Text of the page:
Our Latest Waterwheel

Our Latest Waterwheel

/ 13th February 2020 /

One of the earliest sources of mechanical energy, waterwheels are far from a new concept. Having been around for decades, the mechanical devices have served as a means of sustainable energy production across the globe.

Partnering with award winning Smith Engineering and the University of Cumbria, in 2014 Langdale became the home to a four-metre diameter hydro-electric waterwheel.


The Waterwheel

In the hope of creating a way to produce sustainable energy for developing countries, Smith Engineering designed and manufactured a high efficiency, flat pack waterwheel, able to generate up to 6kW/hr of energy via continuous waterflow of between 100 to 500 litres per second. Continuously recgnised for their commitment to sustainability and innovation, the waterwheel was a project Langdale were keen to be involved in.

Designed for an easy assemble, elements of the waterwheel can simply be lifted into place, with no need for heavy, technical machinery. With this, flat pack components, a limited amount of maintenance, and taking up to a maximum of two weeks to complete, the design offers an accessible option for rural areas, where other alternatives may be restricted.


The Prototype at Langdale

Previously operating as a Lake District gunpowder factory in the 19th century, the Langdale Estate utilised the technology of waterwheels to generate electricity for the factory, with around 14 on site. If you’ve not already guessed by the name, the Lake District has a generous supply of water. With access to a substantial amount of water, an empty wheel pit on offer, and the heritage ingrained into the Estate, Langdale was the ideal venue to host the prototype.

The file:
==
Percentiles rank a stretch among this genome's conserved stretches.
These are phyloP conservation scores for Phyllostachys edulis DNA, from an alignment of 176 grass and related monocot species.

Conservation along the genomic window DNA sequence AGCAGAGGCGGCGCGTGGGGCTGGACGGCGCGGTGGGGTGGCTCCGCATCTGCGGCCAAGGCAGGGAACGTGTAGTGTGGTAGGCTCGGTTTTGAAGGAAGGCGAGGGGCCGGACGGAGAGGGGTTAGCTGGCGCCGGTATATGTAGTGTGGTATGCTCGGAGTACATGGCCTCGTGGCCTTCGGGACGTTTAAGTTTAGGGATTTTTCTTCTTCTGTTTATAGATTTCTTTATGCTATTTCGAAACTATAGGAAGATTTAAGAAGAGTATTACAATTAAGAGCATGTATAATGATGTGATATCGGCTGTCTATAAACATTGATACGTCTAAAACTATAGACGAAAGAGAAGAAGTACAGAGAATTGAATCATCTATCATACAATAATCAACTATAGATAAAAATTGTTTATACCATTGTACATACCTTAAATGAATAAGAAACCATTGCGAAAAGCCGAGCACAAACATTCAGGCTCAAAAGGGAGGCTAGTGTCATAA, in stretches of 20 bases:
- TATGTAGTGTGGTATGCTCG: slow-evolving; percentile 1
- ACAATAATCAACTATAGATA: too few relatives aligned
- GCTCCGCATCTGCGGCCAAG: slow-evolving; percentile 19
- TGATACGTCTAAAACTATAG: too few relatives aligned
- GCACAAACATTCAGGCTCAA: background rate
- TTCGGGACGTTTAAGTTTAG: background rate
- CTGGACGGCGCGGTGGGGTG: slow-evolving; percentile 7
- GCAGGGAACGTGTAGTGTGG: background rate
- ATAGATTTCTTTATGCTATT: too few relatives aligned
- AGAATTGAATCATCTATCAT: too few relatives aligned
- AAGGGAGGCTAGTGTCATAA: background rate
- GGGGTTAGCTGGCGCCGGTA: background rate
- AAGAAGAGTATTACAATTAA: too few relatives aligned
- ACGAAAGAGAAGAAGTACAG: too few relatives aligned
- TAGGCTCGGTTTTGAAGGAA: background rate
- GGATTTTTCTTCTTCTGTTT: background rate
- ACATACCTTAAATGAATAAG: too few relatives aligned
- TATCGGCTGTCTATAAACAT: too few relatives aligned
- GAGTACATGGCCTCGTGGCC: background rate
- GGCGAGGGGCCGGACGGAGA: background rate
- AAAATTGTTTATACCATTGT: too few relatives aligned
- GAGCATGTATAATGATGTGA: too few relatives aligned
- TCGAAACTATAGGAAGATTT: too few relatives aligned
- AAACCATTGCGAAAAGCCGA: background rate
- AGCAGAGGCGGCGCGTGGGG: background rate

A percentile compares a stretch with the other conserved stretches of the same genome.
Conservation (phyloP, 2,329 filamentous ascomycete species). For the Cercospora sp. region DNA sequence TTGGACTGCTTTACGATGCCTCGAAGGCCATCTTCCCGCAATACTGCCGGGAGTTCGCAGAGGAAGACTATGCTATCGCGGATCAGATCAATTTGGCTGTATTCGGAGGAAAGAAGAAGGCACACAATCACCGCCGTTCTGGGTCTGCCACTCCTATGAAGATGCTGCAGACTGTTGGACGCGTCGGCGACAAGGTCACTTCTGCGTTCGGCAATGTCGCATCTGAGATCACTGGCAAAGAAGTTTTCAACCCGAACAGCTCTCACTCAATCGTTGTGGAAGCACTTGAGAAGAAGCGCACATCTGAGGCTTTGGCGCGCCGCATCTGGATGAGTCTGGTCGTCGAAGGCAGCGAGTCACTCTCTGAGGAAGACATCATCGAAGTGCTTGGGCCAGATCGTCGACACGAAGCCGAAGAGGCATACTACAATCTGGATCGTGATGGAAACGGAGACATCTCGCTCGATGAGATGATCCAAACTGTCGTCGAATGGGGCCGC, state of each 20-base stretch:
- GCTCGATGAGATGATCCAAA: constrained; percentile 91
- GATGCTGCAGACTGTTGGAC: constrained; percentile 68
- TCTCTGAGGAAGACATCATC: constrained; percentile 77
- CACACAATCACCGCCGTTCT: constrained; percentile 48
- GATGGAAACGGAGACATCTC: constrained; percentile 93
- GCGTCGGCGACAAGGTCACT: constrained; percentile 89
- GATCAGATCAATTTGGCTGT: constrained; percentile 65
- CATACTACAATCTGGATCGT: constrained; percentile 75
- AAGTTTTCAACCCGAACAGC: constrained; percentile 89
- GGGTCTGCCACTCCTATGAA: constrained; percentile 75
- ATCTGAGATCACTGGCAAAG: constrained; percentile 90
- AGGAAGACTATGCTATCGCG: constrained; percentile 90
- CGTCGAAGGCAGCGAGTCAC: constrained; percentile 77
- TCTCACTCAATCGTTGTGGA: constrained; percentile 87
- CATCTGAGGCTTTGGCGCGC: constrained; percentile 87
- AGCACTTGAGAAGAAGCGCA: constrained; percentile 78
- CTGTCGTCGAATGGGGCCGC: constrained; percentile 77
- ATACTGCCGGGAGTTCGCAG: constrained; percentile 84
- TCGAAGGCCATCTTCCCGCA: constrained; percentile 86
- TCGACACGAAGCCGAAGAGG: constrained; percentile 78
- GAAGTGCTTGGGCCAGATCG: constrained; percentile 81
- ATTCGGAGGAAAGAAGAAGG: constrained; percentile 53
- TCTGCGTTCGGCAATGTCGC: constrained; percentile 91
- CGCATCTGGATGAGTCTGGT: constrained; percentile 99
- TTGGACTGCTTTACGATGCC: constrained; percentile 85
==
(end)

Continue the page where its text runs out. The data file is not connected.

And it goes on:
Situated adjacent to one of the original waterwheels, the two collaborate to create a visual timeline of the development of the technology, with front row seats provided by the outdoor seating area at Stove Restaurant & Bar.

Once installed, Smith Engineering collaborated with Dr Paddy Quinlan from the University of Cumbria to examine and monitor the efficiency of the waterwheel. With results proving positive, all parties were pleased with the findings of the research, gaining a further understanding of how waterwheels can contribute to the production of renewable energy. 

Already conscious of energy consumption prior to the installation of the waterwheel, Langdale have been a part of a variety of environmental projects in recent years, along with making changes internally. From switching to LED lightbulbs, electric vehicles where possible and installing biomass boilers to produce sustainable energy, Langdale are becoming advocates for a greener lifestyle.

It was a pleasure to work alongside such innovative, enthusiastic specialists throughout the process of the waterwheel testing. The experience was highly rewarding for all involved at Langdale, and we look forward to seeing what the future holds for waterwheel technology.